Myopia or short-sightedness is when near objects can be seen well but there is defective vision for distant ones. Children with hyperopia have difficulty in looking at distant objects and may present with squint or crossed eyes. Astigmatism is when the curve of the cornea is uneven and hence light does not focus to a single sharp point and causes blurred vision. Spectacles or contact lenses can sharpen vision. Loading children with refractive errors with vitamin A does not help. Instead, they should be encouraged to wear their spectacles or contact lenses regularly. This will help them see more clearly and help parts of the brain concerned with vision to grow and develop properly.

  • Squint: A squint is a condition where the eyes look in different directions. The misalignment of the eyes can be caused by a problem with the eye muscles or by an uncorrected vision problem, such as short-sightedness or long-sightedness. Many babies occasionally squint up to three months of age as their vision develops. This is normal and nothing to worry about. If beyond this period the child still has a squint, he should be evaluated and treated promptly. In young children, a squint can cause blurred vision, double vision and lazy eye (amblyopia).

    Treatment is most effective in very young children and can be done with glasses (to treat the refractive errors myopia, hyperopia, astigmatism), eye patch, eye exercises and corrective surgery. Glasses are used most commonly. An eye patch may be worn few hours a day for several weeks over the ‘good’ eye to encourage the eye with the squint to work harder. This will not correct the squint, but it can improve the vision in the lazy eye. Eye patches are most effective if they are worn before a child is seven or eight years of age. In some cases, it may be possible to treat a squint using special eye exercises that help the eyes work together. Surgery may be a treatment option if none of the above interventions work.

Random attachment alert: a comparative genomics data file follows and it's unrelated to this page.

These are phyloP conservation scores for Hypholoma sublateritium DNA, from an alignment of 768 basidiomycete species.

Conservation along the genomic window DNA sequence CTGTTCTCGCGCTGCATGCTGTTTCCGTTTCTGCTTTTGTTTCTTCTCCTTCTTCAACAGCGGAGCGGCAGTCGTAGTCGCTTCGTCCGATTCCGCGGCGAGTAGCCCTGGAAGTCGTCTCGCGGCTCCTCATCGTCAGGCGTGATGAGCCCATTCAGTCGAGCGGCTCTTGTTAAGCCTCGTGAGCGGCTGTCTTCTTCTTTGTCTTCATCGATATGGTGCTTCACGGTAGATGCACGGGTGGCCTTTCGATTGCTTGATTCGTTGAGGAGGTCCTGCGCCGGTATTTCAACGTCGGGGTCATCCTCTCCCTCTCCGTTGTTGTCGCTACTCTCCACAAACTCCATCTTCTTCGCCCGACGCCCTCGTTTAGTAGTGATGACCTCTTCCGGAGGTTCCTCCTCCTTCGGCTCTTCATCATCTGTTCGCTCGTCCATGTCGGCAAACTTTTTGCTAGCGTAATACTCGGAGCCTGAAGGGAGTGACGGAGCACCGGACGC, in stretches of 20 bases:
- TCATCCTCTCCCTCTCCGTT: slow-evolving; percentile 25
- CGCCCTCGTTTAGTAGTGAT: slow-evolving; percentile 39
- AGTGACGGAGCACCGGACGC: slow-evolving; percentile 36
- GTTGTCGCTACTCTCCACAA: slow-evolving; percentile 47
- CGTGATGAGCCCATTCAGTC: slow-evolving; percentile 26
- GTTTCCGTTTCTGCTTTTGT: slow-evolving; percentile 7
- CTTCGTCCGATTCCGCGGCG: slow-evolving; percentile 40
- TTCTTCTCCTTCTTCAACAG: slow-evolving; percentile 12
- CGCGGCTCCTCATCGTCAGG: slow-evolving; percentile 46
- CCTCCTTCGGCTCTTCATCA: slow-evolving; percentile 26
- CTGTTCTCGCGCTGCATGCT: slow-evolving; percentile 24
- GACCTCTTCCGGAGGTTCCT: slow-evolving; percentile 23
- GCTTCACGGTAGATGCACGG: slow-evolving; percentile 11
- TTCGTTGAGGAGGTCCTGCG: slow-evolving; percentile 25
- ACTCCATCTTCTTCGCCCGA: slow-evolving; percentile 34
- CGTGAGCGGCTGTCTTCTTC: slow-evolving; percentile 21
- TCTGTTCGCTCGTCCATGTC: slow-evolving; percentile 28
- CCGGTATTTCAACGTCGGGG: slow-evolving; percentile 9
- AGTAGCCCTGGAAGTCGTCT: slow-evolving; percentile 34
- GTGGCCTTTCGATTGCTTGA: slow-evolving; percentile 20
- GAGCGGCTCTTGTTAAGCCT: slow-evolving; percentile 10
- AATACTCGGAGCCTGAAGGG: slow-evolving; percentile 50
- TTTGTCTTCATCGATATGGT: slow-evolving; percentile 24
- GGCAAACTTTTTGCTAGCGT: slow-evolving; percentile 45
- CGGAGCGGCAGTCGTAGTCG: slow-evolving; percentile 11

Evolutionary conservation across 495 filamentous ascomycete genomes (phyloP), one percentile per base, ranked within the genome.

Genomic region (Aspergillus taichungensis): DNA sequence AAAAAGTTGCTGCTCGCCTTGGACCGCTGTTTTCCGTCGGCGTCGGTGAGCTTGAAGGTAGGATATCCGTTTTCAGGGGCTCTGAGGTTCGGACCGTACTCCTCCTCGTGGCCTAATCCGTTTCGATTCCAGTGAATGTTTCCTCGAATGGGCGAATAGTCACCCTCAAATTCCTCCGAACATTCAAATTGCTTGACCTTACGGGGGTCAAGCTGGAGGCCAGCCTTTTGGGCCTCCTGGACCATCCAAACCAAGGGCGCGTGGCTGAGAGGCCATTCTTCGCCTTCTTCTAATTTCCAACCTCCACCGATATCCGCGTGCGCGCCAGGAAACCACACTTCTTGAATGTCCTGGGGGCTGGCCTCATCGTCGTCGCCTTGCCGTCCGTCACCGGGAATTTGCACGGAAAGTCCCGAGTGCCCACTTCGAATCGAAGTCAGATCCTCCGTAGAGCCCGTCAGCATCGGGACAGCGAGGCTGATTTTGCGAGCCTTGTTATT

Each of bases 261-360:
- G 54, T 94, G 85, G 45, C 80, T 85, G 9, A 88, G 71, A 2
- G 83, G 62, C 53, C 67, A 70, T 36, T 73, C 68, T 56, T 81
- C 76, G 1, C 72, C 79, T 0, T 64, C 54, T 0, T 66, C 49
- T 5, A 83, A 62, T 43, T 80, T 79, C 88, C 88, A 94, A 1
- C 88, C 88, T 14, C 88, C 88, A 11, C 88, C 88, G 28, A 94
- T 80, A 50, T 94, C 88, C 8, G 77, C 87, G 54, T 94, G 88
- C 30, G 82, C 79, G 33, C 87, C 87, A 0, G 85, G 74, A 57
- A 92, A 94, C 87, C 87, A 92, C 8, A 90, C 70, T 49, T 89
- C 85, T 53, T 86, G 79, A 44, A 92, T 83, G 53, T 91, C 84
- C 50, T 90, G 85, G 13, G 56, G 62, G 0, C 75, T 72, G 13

• Amblyopia: A clear picture conveyed to the visual cortex of the developing brain trains the brain to see. A squint, cataract or droopy eyelids may prevent light from an object from being focused sharply on to the back of the eye. The brain then ignores images from the affected eye leading to a ‘lazy’ eye, also known as amblyopia. This is more common in a child who has a squint. Treatment should be started early and if delayed beyond the age of eight, it is unlikely to be as successful. The main treatment options are treating or correcting any underlying eye problems and encouraging the use of the affected eye, so that vision can develop normally.
  • Allergic conjunctivitis: Allergic conjunctivitis occurs when the eye has a reaction against an allergen such as dust, dander or pollen. This appears in the form of red eyes, watering, itching or burning in the eyes, puffy eyelids, especially in the morning and eye discharge. If the cause of the allergic reaction is identified, avoiding the allergen will help. Anti-inflammatory eye drops or steroid preparations are used for treatment, but have to be closely supervised by the doctor.

In the absence of specific complaints, it is our duty as caregivers to pick up potential problems and have a thorough eye check at the appropriate time.